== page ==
It is always a great pleasure to help someone out with research and then be contacted sometime later to be told that their project has come to successful fruition. A new book—Names Carved in Stone—tells the story of 69 men from The Mall Presbyterian Church in Armagh, Northern Ireland who served during the Great War. It is an excellent, small community, commemorative work that has been produced to the very highest standards. The layout and illustrations are beautifully done by Jason McFarland at ArtworkArmy. I’m very pleased to host this piece by the author, Fiona Berry, who describes the inspiration behind the project and a little bit about the men it commemorates.
The book began with the more modest ambition of an article for the Church magazine, profiling the story of one of the soldiers named on the War Memorial. In many projects like this the inspiration often comes from a family story. I had grown up hearing of three great-great uncles who fought in the First World War—William, Joseph and John Johnston of Disraeli Street, on the Crumlin Road. Joseph’s death at Gallipoli in August 1915 was a devastating loss for the family. The next generation of the family were to suffer again during the Belfast Blitz of 1941 when their house in Duncairn Gardens suffered a direct hit and was completely destroyed. Our family left Belfast for Newtownards and the connection with their Belfast community was broken.
William, Joseph and John’s names are carved in stone on the War Memorial in Nelson Memorial Presbyterian Church in North Belfast. However, this Church closed on 25th May 2014. Tragically there is now no congregation to remember them and to acknowledge their sacrifice. This experience inspired me to profile a soldier from The Mall Presbyterian Church in Armagh, where I now worship, and to bring his story to light again.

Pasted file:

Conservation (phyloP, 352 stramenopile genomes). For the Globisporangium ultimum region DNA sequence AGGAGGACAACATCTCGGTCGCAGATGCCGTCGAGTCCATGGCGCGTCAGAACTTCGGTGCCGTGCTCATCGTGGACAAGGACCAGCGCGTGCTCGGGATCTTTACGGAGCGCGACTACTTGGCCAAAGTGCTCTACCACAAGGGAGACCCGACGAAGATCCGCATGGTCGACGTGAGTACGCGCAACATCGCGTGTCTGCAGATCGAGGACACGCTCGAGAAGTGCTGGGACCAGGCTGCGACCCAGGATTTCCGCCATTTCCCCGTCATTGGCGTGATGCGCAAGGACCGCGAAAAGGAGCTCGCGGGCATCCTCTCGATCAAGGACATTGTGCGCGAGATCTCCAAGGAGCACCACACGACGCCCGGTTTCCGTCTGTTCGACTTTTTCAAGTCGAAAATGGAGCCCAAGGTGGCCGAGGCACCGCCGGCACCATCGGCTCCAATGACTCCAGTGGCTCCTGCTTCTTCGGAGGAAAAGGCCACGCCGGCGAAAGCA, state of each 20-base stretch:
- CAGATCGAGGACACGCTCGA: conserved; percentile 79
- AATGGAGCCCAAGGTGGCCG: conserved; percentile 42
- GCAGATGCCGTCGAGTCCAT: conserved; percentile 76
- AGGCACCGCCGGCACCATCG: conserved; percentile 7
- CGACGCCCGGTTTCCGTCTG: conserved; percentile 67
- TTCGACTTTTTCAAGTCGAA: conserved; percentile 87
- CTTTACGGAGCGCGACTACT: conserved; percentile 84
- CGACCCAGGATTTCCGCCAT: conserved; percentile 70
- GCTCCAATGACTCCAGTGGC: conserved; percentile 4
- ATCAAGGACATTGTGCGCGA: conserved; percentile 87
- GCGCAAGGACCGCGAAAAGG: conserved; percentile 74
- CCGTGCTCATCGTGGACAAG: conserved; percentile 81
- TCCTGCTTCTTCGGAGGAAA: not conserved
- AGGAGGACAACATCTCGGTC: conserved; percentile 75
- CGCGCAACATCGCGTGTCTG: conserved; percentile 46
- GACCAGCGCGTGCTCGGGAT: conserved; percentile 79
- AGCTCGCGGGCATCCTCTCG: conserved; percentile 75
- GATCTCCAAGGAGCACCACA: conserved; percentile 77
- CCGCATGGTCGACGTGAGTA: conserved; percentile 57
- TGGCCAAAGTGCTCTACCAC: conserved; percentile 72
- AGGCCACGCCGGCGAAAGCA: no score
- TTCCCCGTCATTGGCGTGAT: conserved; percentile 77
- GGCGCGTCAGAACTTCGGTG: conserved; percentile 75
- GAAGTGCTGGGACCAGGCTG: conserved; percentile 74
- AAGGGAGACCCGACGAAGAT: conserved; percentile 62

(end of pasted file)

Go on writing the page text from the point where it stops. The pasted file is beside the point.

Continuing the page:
Thanks to the internet, local experts and living descendants, I began to uncover the largely forgotten lives on some of the sixty-nine names on the War Memorial and Roll of Honour. The magazine article quickly developed into a special church service of remembrance. The “Names Carved in Stone” service was held on 9th November 2014 and the lives of nineteen men and one woman were told and remembered. The result was a poignant and powerfully moving evening. Nonetheless there were forty-nine additional names on the memorial whose lives were equally worthy of being remembered. This book picks up where the service left off.
The goal: To tell the story of the war through the stories of the sixty-nine individuals from The Mall Presbyterian Church who volunteered.
The men featured in Names Carved in Stone were baptised in the Mall church, attended school and Boys’ Brigade together before enlisting for active service. They came from every area of church life—the Minister’s three sons, the Clerk of Session’s three sons, the treasurer’s three sons, the sexton’s son, two members of the church committee and a Boys’ Brigade officer. They featured in all the services and covered many areas of the conflict including the Western Front, Egypt, Salonica, India, the Dardanelles and Mesopotamia. Eighteen men paid the ultimate sacrifice and never returned to their family pews in the Meeting House. Their names are carved in stone on the War Memorial. Fifty men and one woman survived and returned to Armagh, changed forever by their experiences. Their names are carved on the Roll of Honour.